“Rudimentary Technology of Mockery Paintings: Producing inks and pigments exclusively from organic matter found on and around the farm, and easels and frames from collected materials, Camila proposes to get involved in popular imaginations of the region, collecting stories, tales and local anecdotes, to finally create a series of paintings that aim at highlighting rural and small-town culture. Taking local daily life as a source, and experiencing inhabitants beyond just frugal conversation, Camila wants to make complicity the very vector to share comic and even embarrassing moments, represented in her humorous grotesque imaginary.” Jury text
“(..) A tecnologia rudimentar da pintura galhofa, by Camila Soato, also relied on contact with the community as its starting point, resorting to the recollection of burlesque stories from the popular imagination of the region, collected in periodical conversations with the inhabitants. Due to a variety of reasons, transportation to the surrounding towns was far from regular, which resulted in a change of focus to the community that was actually living in the Fazenda. Among all members, Zé Mineiro, the person in charge of various labors at the Fazenda, was one of the main supporters of Camila’s work, not only in relation to compiling life stories and anecdotes that were later transformed into paintings, but also in relation to a permanent dialogue with the territory -materialized in the construction of painting frames and natural pigments.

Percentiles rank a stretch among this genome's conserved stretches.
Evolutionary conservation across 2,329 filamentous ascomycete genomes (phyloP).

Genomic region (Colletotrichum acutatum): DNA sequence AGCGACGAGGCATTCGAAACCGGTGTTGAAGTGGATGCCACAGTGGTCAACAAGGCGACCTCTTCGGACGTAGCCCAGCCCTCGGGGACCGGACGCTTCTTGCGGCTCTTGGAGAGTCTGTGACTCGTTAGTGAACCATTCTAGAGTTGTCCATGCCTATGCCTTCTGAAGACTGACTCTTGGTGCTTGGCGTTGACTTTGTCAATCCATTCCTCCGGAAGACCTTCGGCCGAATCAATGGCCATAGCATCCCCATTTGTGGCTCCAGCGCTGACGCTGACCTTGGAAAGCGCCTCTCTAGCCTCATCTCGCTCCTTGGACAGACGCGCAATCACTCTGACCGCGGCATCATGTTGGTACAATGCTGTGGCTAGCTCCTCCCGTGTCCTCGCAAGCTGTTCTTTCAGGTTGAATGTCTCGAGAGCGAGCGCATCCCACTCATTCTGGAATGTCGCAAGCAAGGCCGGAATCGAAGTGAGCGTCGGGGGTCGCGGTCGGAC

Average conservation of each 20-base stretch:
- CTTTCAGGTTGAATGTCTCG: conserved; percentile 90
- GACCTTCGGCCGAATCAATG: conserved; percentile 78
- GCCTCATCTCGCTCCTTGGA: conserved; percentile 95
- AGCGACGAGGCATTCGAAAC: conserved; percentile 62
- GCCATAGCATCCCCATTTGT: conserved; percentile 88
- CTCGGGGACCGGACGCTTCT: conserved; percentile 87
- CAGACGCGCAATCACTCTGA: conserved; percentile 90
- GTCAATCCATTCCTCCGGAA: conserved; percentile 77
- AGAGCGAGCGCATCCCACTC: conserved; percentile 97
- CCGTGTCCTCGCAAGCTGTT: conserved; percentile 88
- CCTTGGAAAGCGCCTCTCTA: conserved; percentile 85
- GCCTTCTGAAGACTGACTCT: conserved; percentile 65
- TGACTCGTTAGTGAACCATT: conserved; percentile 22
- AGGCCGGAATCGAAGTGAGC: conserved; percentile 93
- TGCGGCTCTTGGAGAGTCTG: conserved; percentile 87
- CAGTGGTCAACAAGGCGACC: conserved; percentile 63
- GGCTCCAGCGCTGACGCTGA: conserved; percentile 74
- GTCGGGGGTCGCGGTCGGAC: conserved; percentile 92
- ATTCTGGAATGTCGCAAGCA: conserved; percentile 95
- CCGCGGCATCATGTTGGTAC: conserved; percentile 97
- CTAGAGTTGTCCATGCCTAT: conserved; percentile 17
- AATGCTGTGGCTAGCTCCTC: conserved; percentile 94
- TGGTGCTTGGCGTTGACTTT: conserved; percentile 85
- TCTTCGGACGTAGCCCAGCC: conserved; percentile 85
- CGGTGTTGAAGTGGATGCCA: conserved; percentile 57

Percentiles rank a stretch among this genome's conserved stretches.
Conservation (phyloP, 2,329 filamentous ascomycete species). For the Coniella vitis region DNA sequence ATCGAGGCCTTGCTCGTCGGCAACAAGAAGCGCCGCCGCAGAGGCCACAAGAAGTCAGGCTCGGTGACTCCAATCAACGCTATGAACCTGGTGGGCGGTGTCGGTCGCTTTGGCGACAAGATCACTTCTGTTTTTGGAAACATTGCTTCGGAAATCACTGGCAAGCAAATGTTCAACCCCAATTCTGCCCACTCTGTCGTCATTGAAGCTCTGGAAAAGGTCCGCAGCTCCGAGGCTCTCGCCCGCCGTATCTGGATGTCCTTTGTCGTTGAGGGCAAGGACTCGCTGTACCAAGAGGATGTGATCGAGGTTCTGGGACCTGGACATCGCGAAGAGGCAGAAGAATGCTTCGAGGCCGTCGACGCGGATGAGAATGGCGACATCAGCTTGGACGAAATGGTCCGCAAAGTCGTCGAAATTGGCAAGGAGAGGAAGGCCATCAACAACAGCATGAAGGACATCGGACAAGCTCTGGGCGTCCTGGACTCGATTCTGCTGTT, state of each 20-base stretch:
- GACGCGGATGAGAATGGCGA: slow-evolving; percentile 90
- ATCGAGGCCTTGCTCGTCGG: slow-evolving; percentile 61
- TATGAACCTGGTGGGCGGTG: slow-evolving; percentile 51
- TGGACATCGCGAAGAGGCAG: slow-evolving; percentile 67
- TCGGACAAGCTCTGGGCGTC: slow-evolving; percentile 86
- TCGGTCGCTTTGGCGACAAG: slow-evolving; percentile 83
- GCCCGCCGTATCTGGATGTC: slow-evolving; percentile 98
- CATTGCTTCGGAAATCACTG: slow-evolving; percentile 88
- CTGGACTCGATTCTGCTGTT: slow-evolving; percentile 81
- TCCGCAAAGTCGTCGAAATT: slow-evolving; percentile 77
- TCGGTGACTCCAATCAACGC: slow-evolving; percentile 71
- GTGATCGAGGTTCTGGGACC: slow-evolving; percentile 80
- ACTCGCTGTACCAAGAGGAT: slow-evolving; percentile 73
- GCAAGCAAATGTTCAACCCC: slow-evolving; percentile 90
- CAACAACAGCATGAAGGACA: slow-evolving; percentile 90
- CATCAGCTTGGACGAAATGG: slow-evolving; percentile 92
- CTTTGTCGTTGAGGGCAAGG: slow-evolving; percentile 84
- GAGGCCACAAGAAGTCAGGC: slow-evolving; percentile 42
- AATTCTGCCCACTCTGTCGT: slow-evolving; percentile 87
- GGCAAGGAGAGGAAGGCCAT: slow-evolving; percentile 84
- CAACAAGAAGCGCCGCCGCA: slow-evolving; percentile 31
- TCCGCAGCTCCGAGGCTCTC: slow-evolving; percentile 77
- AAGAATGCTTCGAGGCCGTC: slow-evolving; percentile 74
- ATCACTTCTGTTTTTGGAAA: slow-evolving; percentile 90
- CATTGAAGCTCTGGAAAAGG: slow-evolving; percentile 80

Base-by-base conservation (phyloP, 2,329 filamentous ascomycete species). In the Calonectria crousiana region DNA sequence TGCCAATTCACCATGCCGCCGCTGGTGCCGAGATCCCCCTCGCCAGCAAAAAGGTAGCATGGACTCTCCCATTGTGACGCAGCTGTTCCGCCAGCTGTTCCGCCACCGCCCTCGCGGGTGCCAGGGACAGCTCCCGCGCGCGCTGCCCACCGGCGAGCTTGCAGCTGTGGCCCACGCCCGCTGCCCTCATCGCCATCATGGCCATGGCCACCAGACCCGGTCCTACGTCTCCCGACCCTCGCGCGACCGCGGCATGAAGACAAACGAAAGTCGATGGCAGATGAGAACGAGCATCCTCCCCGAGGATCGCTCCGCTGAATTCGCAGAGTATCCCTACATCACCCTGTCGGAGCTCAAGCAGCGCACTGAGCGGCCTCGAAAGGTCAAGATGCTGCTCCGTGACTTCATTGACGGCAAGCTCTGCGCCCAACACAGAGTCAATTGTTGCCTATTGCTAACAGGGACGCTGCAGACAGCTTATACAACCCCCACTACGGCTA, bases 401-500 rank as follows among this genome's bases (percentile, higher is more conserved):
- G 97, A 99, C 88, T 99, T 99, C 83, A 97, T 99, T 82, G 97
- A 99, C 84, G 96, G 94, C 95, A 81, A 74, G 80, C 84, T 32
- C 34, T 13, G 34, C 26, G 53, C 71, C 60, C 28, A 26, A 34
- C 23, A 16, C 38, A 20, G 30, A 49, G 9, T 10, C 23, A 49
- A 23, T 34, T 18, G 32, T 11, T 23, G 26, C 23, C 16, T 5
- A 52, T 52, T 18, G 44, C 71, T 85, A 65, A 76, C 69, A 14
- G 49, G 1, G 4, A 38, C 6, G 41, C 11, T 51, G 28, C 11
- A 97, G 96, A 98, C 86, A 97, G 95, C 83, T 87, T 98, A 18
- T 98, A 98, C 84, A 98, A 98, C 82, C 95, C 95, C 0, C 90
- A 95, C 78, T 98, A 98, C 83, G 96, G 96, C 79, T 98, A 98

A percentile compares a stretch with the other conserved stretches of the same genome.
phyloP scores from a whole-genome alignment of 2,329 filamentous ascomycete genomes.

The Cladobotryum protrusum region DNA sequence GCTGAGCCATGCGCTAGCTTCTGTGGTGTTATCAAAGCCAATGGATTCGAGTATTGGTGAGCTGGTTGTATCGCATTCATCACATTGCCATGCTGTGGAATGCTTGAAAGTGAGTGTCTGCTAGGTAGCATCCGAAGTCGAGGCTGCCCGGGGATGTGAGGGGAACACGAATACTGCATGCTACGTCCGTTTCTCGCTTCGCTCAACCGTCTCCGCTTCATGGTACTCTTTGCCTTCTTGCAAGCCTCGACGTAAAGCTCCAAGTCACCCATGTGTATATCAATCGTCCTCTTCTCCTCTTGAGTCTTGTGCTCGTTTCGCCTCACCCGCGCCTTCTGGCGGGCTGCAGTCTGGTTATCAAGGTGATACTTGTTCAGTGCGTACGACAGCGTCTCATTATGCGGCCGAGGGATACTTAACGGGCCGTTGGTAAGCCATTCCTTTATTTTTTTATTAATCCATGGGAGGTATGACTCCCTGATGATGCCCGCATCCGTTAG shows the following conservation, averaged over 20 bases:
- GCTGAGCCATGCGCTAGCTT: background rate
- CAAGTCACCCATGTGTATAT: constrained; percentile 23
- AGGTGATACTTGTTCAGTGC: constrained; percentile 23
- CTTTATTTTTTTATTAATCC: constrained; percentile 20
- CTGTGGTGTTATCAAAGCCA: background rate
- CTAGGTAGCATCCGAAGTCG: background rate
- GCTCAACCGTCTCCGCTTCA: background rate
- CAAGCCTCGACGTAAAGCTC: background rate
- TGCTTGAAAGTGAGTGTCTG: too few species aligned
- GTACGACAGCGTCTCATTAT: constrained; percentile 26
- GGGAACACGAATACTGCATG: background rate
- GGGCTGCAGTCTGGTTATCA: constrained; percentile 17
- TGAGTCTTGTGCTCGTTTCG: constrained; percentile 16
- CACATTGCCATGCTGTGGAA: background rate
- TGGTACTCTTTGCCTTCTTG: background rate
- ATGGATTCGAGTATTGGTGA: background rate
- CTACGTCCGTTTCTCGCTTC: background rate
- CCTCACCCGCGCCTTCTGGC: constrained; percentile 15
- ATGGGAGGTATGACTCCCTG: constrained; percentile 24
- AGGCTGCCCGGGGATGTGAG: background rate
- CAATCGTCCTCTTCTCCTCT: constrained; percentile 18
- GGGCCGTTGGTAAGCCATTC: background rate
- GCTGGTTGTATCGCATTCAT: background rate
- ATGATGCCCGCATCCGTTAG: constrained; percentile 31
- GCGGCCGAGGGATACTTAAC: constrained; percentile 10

In this sense, the relation between Camila and Zé managed to combine the narration and the inscription of oral stories, starting from a guided gathering of elements that could be useful in the elaboration of the materials that she would use in her paintings. The notion of observation has been usually associated with a preeminence of visuality, “something Le Breton calls the sensory hegemony of sight”7, all of which deepens a hierarchical relation with the rest of the senses that can become involved in the (re)cognition of an object, a being or a situation. From my perspective, these types of collaborations can complement that paradigm, incorporating listening and dialogue as vital elements of the visual work.(..)”
text fragment “Listening processes at rural.scapes #labRes2016_2”
by Mariela Cantú – critic in residence.